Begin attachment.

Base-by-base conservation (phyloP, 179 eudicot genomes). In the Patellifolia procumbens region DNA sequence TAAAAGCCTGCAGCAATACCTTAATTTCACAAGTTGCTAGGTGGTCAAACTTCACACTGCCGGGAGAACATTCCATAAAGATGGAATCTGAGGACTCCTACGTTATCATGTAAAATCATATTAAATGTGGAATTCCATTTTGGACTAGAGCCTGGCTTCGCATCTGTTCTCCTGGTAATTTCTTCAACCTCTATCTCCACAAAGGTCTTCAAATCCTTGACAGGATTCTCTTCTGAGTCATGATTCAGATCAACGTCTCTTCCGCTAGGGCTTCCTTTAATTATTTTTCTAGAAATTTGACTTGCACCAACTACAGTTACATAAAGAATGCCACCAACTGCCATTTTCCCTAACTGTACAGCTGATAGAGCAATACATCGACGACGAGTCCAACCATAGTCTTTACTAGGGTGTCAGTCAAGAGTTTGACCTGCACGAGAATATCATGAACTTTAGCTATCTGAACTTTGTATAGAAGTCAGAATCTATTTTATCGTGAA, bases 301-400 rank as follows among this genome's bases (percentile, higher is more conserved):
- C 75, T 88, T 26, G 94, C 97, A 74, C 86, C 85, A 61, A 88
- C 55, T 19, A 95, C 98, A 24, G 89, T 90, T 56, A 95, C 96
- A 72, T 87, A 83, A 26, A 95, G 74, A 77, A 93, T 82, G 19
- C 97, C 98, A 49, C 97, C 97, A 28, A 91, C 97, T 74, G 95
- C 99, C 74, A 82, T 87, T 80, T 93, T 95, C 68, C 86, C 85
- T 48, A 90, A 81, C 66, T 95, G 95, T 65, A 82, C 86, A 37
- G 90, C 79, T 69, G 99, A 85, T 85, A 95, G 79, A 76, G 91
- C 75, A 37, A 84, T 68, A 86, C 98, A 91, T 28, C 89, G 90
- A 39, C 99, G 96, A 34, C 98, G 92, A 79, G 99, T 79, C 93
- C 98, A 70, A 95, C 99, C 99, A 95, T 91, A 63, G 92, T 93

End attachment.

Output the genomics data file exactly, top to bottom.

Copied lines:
Base-by-base conservation (phyloP, 179 eudicot genomes). In the Patellifolia procumbens region DNA sequence TAAAAGCCTGCAGCAATACCTTAATTTCACAAGTTGCTAGGTGGTCAAACTTCACACTGCCGGGAGAACATTCCATAAAGATGGAATCTGAGGACTCCTACGTTATCATGTAAAATCATATTAAATGTGGAATTCCATTTTGGACTAGAGCCTGGCTTCGCATCTGTTCTCCTGGTAATTTCTTCAACCTCTATCTCCACAAAGGTCTTCAAATCCTTGACAGGATTCTCTTCTGAGTCATGATTCAGATCAACGTCTCTTCCGCTAGGGCTTCCTTTAATTATTTTTCTAGAAATTTGACTTGCACCAACTACAGTTACATAAAGAATGCCACCAACTGCCATTTTCCCTAACTGTACAGCTGATAGAGCAATACATCGACGACGAGTCCAACCATAGTCTTTACTAGGGTGTCAGTCAAGAGTTTGACCTGCACGAGAATATCATGAACTTTAGCTATCTGAACTTTGTATAGAAGTCAGAATCTATTTTATCGTGAA, bases 301-400 rank as follows among this genome's bases (percentile, higher is more conserved):
- C 75, T 88, T 26, G 94, C 97, A 74, C 86, C 85, A 61, A 88
- C 55, T 19, A 95, C 98, A 24, G 89, T 90, T 56, A 95, C 96
- A 72, T 87, A 83, A 26, A 95, G 74, A 77, A 93, T 82, G 19
- C 97, C 98, A 49, C 97, C 97, A 28, A 91, C 97, T 74, G 95
- C 99, C 74, A 82, T 87, T 80, T 93, T 95, C 68, C 86, C 85
- T 48, A 90, A 81, C 66, T 95, G 95, T 65, A 82, C 86, A 37
- G 90, C 79, T 69, G 99, A 85, T 85, A 95, G 79, A 76, G 91
- C 75, A 37, A 84, T 68, A 86, C 98, A 91, T 28, C 89, G 90
- A 39, C 99, G 96, A 34, C 98, G 92, A 79, G 99, T 79, C 93
- C 98, A 70, A 95, C 99, C 99, A 95, T 91, A 63, G 92, T 93